Mr Vaz noted that an agreement was reached for properties under supplementary valuation to be rated retrospectively. Care should be taken that properties are treated fairly and equitably. The Department's comments on the Sub-Committees' minutes stipulate that a supplementary valuation roll should be compiled after the conclusion of a financial year. In the proposed Clause 69(2) the impression may have been created that the number of supplementary rolls will be limited to the number of financial years of the term for the valuation roll. There should be no link to the term of the roll. Retrospectivity should be limited to three years. Supplementary valuations could be affected up to a maximum of three years after the term of the roll has expired. The Department has amended 69(1) to accommodate the foregoing concerns.

The Chair said these issues touches on policy and should therefore be kept in abeyance for further consultation.

Afternoon session
Mr Vaz continued with his report-back.

Clause 16: Impermissible differentiation
Mr Vaz said under 16(1)(c ) the council would not levy rates for more than one year. It has been agreed that the municipality would annually review the rate in terms of the its budget. It has been agreed that at 16(1)(c ) there should be no discrimination between residential areas and at 16(1)(b) a clear distinction between residential properties is made. Clause 16(1)c sets categories of non residential properties.

Clause 17: Limits of annual increase of rates
It has been agreed to take out 'types of municipalities' in 17(2). The Committee suggested that the Minister should be in a position to impose a rate limit for a particular category of rate payers.

Ms Manche said as a policy rule it is undesirable to decrease rates in view of the fact that the budget goes up every year.

The Chair said this is a question of policy which calls for careful thought.

Ms Manche reiterated that the decision whether or not to increase rates lies with the council and that it is government policy not to interfere. There would be a serious legal challenge were the Minister to prescribe to council what rate to charge or whether or not to charge a particular group of people.

Adv. Grove agreed and said that the Department did seek a legal opinion on the matter and it became clear that such a decision would be unconstitutional.

The Chair stated that the matter should be flagged. It is important for more members to express their views on the matter before it can be brought to a close.

Mr Dorfling said the worry is the economic difficulty of such a decision especially in a predominantly agricultural locality.

Adv. Grove noted that the term "limit" may also include a decrease. It is all a question of interpretation.

The Chair said such an interpretation would sort out the problem. Mr Vaz added it should be clear that such a limit is restricted to a specific category of properties.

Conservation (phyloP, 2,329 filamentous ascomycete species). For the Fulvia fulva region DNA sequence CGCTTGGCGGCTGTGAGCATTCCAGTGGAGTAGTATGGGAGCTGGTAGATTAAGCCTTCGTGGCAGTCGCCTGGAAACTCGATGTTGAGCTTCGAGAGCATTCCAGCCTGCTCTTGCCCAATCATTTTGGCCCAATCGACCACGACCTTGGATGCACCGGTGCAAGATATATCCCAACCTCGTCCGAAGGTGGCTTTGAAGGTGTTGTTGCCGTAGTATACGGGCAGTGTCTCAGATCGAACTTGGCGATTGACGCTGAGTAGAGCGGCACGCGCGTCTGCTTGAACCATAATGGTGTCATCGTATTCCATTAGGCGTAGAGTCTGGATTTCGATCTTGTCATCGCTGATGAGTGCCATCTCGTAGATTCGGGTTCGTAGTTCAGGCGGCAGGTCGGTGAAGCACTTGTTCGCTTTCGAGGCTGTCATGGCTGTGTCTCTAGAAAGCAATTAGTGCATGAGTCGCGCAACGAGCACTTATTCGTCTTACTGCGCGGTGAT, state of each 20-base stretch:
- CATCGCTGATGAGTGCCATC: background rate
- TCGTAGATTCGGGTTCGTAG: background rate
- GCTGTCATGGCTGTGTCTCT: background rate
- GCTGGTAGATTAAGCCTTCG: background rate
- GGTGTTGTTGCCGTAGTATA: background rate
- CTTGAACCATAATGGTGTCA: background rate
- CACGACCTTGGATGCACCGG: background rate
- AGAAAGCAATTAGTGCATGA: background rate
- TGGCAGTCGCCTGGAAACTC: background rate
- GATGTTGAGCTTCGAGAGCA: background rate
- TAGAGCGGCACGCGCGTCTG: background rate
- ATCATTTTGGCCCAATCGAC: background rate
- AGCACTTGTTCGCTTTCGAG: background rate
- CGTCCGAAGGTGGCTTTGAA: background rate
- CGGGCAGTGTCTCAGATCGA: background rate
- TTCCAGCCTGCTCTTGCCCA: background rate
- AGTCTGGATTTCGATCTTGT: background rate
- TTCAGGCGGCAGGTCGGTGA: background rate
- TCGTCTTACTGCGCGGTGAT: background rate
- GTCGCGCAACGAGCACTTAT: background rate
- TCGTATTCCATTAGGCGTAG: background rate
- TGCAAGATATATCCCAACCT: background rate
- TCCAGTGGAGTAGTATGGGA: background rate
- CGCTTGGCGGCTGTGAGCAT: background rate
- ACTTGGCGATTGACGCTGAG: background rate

Ms Manche insisted that the position of government was that as a policy it does not determine the amount of rates charged on properties. This decision is the exclusive prerogative of the council.

Clause 18: Compulsory phasing in of certain rates
The phasing in period has been agreed upon. The MEC may adjust this period on request by a particular municipality as in 18(4).

The Chair said 18(1)(a) should stay but should be referred to the study group for further deliberations.

Ms Manche was of the view that two years was not enough for people to get accustomed to the idea of rate paying.

Mr Dorfling said if people were to be given a lengthy grace period they would relax and do nothing about acquainting themselves with the rating processes.

Mr Vaz said there would be a national framework where most of these things would be captured. It is not necessary to attend to the matter at present. There is too much work that still needs to be done.

The Chair said some sectors are applying for rate cuts and wondered whether the Department would consider this.

Mr. Vaz said one is not keen on opening up a flood of applications for rate cuts.

The Chair asked if there are many categories of groups that might require a rate cut.

Mr Vaz replied that there were many groups including the mining and agriculture sectors.

The Chair asked the Department to look into crafting a temporary cautious provision that would test the waters. One could give a reprieve for farmers and see whether this opens a floodgate of applications.

Mr Manyike said such an action would not go without attracting other stakeholders to sue for a similar facility.

Mr Dorfling agreed with the Chair. Agriculture is a critical sector deserving that kind of reprieve.

The Chair asked Adv Grove to apply his mind on the matter. He asked the Department to ensure that by the following week, a report on the conflict between this Bill and the Communal Land Rights Bill is made available to the Committee.

Mr Manyike said Cabinet had taken a decision on the Communal Land Rights and that the Department is bound by this decision.